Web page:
It’s important to note that there are several locations that have regulations and restrictions on carrying or possessing a firearm. Below are a few, of many, common places that are important to know.
Federal buildings: It is illegal to possess a firearm in federal buildings like post offices or Federal courts.
Schools: School regulations can be a grey area, with some allowing for concealed carry and some considering it a felony. To be safe, do not possess a firearm on a school’s premises without checking the regulations of the institution.
Public sporting events: Firearms are not allowed at public sporting events, unless the said sporting event requires the use of the firearm, like a target shooting competition.
Businesses posting a compliant “51% sign”: It is a felony to carry a firearm while on the premises of a business that makes more than 51% of its revenue from the sale of alcoholic beverages for on-premises consumption. These locations will usually post a sign that says 51% so you are aware before coming in.
Correctional facilities: It is a felony, whether licensed or not, to carry inside a building generally termed a “jail” or “prison”.
Election polling places: It is a felony, whether licensed or not, to carry inside a building being used as a polling center for any municipal, state and/or federal elections process on the scheduled voting date or while polling is in progress.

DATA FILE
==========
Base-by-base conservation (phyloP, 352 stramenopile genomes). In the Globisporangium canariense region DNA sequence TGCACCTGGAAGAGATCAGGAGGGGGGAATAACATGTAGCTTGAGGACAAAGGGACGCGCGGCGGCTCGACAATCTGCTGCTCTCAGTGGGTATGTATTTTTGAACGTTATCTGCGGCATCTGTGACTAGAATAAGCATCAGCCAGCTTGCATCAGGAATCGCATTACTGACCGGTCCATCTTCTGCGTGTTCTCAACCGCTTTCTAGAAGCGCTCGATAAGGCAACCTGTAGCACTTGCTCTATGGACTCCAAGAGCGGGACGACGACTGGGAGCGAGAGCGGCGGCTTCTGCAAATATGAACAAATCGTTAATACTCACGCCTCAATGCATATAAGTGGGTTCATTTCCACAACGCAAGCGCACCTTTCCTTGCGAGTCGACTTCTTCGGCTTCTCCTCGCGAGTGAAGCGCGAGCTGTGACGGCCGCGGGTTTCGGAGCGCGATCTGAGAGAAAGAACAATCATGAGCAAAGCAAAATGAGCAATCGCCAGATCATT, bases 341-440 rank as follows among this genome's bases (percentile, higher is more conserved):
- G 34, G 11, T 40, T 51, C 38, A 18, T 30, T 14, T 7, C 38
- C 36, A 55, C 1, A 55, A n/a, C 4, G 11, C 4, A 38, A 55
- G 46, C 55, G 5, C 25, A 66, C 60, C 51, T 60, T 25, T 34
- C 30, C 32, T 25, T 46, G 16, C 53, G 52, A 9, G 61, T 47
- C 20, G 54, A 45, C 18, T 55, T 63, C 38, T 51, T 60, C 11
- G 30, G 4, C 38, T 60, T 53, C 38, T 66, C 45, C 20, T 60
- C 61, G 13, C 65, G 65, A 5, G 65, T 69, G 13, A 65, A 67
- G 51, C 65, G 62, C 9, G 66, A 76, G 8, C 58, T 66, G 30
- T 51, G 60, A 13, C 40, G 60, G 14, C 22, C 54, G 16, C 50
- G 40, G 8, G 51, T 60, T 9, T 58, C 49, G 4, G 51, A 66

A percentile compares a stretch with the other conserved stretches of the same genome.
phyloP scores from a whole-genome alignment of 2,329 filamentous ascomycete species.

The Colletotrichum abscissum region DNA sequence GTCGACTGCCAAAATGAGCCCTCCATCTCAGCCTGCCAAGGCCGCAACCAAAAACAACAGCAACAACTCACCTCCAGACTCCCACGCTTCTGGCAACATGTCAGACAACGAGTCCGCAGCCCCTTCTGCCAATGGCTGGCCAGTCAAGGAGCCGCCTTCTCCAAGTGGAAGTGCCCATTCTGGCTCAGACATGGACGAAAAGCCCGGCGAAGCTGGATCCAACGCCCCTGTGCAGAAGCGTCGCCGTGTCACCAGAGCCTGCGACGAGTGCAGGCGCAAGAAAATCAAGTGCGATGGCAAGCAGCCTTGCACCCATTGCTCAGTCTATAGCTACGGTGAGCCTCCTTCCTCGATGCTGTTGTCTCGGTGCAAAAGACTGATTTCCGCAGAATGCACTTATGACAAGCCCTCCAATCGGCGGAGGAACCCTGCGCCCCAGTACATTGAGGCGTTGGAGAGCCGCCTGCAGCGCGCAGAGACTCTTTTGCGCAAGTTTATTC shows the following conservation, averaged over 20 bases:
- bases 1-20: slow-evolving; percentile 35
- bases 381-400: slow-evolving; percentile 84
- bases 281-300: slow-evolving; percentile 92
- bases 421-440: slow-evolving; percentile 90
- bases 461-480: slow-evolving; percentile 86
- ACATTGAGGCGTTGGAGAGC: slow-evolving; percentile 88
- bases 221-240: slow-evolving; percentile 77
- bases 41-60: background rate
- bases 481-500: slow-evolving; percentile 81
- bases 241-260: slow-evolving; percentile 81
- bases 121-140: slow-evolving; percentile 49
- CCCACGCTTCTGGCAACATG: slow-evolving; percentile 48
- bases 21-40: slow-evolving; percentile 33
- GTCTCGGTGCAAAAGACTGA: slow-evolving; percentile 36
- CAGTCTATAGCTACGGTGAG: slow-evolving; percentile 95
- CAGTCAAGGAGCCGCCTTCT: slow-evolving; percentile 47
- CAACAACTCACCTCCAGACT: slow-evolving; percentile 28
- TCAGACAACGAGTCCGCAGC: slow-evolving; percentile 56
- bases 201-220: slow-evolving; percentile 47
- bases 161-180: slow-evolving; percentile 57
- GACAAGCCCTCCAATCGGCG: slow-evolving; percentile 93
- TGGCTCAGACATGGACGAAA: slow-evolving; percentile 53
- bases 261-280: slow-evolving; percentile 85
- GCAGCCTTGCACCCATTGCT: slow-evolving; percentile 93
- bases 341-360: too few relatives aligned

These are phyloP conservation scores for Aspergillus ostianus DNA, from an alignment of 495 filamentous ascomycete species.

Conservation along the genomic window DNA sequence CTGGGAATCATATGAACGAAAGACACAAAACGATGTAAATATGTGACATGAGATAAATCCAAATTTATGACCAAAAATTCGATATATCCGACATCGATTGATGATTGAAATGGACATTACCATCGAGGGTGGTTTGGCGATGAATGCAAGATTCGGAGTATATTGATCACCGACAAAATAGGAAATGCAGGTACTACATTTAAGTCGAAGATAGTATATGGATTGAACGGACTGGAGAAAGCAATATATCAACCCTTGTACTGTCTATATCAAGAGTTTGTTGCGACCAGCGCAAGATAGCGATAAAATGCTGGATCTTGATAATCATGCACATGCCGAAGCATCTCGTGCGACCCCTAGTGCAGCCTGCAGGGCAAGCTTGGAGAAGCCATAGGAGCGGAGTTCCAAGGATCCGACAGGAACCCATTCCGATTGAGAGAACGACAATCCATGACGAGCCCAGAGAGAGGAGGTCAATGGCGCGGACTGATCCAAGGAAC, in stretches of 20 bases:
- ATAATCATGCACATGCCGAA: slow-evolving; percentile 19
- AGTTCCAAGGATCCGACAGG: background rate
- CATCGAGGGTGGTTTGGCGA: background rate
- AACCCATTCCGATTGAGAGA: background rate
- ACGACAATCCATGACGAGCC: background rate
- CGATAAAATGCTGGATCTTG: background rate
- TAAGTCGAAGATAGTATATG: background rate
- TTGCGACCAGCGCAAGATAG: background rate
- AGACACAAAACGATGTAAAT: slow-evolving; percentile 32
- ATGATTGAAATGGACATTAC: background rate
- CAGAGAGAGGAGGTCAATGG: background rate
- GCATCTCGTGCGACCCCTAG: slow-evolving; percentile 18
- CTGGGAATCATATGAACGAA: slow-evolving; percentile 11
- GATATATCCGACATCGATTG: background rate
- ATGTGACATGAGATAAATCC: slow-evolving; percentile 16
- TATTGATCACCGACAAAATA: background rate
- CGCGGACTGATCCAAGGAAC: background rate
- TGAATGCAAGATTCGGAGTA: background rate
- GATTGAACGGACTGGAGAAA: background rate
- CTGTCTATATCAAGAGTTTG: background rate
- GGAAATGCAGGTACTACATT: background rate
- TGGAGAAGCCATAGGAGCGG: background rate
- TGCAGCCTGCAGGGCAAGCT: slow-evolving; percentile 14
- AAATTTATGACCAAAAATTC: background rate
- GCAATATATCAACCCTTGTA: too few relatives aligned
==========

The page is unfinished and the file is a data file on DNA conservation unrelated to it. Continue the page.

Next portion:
No gun signs: If a location has a no gun sign, you are prohibited from carrying a firearm into that establishment.
Texas has no laws on carrying long guns in motor vehicles and a person does not have to obtain a valid handgun license in order to carry a loaded handgun in a motor vehicle. However, if you do not have an LTC permit, you must keep the gun concealed and out of sight within the vehicle. Only permit-holders can keep a gun in a shoulder or belt holster while in a vehicle.
Exceptions to this rule include transportation vehicles of a school or educational institution, unless pursuant to written regulations or authorization of the institution.
As of January 1, 2016, is it legal for individuals with an LTC to carry openly, as long as the firearm is carried in a hip or shoulder holster. In order to open carry, you must have a license issued by Texas, or a permit or license that Texas honors. You also must have a clean criminal and psychological record. Law enforcement officials may ask if you have a permit or license while open carrying and you must present your license or permit if they do.